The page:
Opening track ‘24’ comes on as a gentle acoustic number with the lyric “I can’t imagine a woman being true” hinting at all kinds of open air heartbreak only for the band to come clattering in to set the pace, rhythmic guitar and violin beautifully twinned. Before you have a chance to take in what’s just hit you, two of the band’s early singles follow in quick succession. ‘Concentrate’, which has a scuzzy throb undercut brilliantly by an ominous and wailing violin figure, features the magnificent lyric, “they don’t know my dad, he’s this town through and through. Old school, fifty-something balding racist, and so his mates are too.” Williams’ lyrics are not just there to tick a box, he’s got something to actually say. His impassioned commentary on life in 21st Century Britain is often breathtakingly incisive and his knack for imagery is in evidence right across this excellent debut.

Third track ‘90mph’ is a grandiose wall of sound affair, all pounding drums and jangling guitars. The addition of some soulful saxophone lends it the air of a classic. Just one you haven’t heard played everywhere. It’s one of the tracks you’ll be putting on compilations for people when you’re telling them about this amazing new band you’ve found, trust me. Not that there aren’t other candidates for that slot in the playlist. Just when you think you’re getting an idea of what this lot sound like, out comes ‘Get Older’. Sparse, moody and actually quite malevolent, it’s the moment when the idea of them being an indie-folk band pretty much disintegrates. It is this track which best demonstrates how far this band have come in the last four years, such is its warped and wonderful ethos. This isn’t some lame wet fart of indie schlopp designed to get the tight-trousered indie troop excited for three minutes before they listen to the new single by the fucking Wombats. This is playing for your heart and soul.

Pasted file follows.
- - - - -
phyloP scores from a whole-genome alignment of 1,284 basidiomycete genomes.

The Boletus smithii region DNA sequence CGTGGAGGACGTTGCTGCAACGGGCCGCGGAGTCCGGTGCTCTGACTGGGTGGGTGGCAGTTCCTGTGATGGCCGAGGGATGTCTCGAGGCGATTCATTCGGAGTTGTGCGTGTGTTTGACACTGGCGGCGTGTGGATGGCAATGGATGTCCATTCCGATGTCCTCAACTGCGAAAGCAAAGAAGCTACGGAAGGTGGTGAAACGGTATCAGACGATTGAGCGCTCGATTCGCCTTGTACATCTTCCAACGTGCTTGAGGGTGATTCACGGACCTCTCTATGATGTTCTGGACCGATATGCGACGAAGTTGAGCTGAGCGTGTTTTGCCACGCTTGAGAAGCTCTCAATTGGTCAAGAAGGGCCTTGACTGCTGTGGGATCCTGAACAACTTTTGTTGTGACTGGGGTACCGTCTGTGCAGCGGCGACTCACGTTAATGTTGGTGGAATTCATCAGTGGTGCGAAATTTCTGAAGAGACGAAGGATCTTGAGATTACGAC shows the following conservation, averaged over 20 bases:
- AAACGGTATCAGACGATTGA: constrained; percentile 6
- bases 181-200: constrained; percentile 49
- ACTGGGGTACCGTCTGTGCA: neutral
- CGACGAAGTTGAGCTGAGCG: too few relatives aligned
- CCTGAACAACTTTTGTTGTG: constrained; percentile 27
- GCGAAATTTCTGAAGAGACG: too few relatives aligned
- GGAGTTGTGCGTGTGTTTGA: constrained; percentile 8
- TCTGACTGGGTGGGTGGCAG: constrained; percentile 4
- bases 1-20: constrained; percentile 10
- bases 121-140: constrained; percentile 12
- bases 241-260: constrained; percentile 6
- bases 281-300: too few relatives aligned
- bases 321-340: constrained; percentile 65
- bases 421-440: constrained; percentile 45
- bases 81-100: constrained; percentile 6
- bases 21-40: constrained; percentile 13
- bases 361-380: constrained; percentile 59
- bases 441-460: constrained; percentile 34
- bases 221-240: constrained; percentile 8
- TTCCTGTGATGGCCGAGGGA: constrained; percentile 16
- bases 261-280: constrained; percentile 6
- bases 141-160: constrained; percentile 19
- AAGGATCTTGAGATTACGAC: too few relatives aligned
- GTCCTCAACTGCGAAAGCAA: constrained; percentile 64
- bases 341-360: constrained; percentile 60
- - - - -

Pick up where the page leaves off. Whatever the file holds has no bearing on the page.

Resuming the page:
The more reserved moments are no less special. ‘Wouldn’t Women Be Sweet’, replete with opening lines “I met you in a bar in 2003, we started going out immediately. I thought it would be fun, I thought it would be easy, didn’t realise you’re a maniac,” makes for a charming breather at the album’s midpoint, despite possessing a comically grim narrative. It’s not long before the whole crew are back on deck, ‘Train Station Car Park’ offering a similar bombast to the album’s openers and somehow executing one of the most difficult tricks in modern music – enjoyable use of a harmonica. Seriously.

See My Evil’, having previously been the lead track on an EP of the same name, makes an appearance near to the end of the record. It sounds just as shudderingly splendid as it did that first time: like a grubby Arcade Fire after a night in a dark room with a fine malt, headphones and a copy of Jeff Buckley’s ‘(Sketches For) My Sweetheart The Drunk’. Another track from that EP, ‘Strong Wheels’, is propelled forth by a perpetual bass line which evokes the thrum of a cruising engine as Tom sings “me in my car, in the snow, off my head.” Coming as it does just before ‘See My Evil’ it all adds to the increasing sense of anxiety and menace which reaches a crescendo with the album’s closing track.

Voicemail’ initially creeps gingerly from the speakers, before exploding into a strangely measured but hugely powerful cathartic rumble. By the time the spoken world salvo of “Think I’m a terrorist and I’ll fucking act like one” is spat out you’ll be wondering exactly how we ended up here. The gently lulling guitar which makes a reappearance at the end feels like the musical equivalent of a cheeky grin and a crafty wink, capturing what this whole album does so very well. The stories told may be grim, grizzly and even macabre but that’s exactly what most of them are. Stories. Beautifully written and quite amazingly delivered, but definitely not tales of everyday life in Tunbridge Wells.

This record didn’t receive a full page spread in the NME and Pitchfork didn’t spend hours trying to decide how to artfully and intellectually sabotage it by dropping its score by .3. Indeed, it quietly appeared, wowed the willing and took up residence in the ears of those lucky people for much of the year. Listening to it ten months after it first appeared, I’m still just as impressed by both the quality of the songwriting and the coherence of it all as a debut record. He wasn’t on a Cool List and the ‘taste makers’ didn’t declare him the Sound of 2011 but, here at least, he sort of was.


The band are currently preparing their second album via the Pledge Music scheme and, based on the material being revealed to those who’ve already pledged, it’s not going to disappoint. ‘Too Slow’ remains available here, although vinyl copies are almost gone. See how I’ve resisted a really obvious pun based on purchasing quickly and the album title? See?